Redefining Periphery: Offshore Finance, Peripheral States and the World Economy

Published: Oct 1, 2012
Offshore Financial Centres Tax Havens Periphery Legal Sovereignty Capital Mobility Shadow Banking
Dimitris Katsikas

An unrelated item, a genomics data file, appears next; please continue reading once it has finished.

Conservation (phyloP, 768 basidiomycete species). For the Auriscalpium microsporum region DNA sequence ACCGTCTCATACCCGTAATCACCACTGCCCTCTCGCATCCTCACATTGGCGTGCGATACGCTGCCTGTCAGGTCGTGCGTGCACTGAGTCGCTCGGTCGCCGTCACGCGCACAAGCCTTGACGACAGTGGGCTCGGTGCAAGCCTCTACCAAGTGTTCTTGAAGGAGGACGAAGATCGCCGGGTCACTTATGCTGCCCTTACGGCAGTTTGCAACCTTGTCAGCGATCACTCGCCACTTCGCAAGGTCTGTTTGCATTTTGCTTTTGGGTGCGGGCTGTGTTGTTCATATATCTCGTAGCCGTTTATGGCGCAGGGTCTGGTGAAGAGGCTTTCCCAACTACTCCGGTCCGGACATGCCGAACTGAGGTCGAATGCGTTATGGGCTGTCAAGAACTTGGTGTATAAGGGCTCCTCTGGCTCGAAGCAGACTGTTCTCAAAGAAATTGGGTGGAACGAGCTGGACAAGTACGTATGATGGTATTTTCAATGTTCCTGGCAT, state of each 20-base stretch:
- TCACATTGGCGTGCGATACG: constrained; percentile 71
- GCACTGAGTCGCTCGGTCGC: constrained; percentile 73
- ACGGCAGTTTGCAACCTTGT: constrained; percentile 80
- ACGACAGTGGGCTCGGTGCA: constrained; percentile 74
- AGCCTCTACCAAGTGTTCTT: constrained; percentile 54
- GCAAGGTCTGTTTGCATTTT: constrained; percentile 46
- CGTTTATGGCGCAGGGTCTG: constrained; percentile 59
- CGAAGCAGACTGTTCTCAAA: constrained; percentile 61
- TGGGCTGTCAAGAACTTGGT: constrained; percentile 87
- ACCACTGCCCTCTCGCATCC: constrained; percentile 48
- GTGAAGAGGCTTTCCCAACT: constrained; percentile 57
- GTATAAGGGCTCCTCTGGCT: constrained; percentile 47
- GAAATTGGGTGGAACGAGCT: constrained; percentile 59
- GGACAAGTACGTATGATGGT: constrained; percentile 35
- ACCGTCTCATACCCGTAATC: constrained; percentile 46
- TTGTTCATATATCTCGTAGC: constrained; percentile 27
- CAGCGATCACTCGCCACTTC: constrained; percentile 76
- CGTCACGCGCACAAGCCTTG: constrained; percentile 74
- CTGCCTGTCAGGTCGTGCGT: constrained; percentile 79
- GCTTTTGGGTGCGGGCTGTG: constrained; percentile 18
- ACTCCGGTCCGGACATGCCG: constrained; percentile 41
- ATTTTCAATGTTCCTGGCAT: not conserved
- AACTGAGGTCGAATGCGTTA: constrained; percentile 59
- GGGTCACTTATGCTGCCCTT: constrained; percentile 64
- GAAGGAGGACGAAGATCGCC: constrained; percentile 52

This article seeks to examine the changing dynamics between the periphery and the core of the world economy. Small, peripheral states have assumed an increasingly important role in recent decades by offering fi nancial services to an increasing and geographically expanding range of corporate entities and wealthy individuals. These Offshore Financial Centres (OFCs) or tax havens, offer a service, which often has negative consequences for non-OFC countries at the core of the global economy. Despite pressure from the latter, these small states at the periphery of the global state system are able to continue their operation unabated. This is possible because in a world of growing technological nterconnectedness and capital mobility these states are able to employ the one resource they possess that has no limits: their legal sovereignty, that is, their right to write and enact law. By effectively commercializing their sovereignty small states are able to offer “juridical relocation”, a valuable service to wealthy individuals and companies around the world, which in turn employ them as a core piece in their intricate global wealth managing networks.

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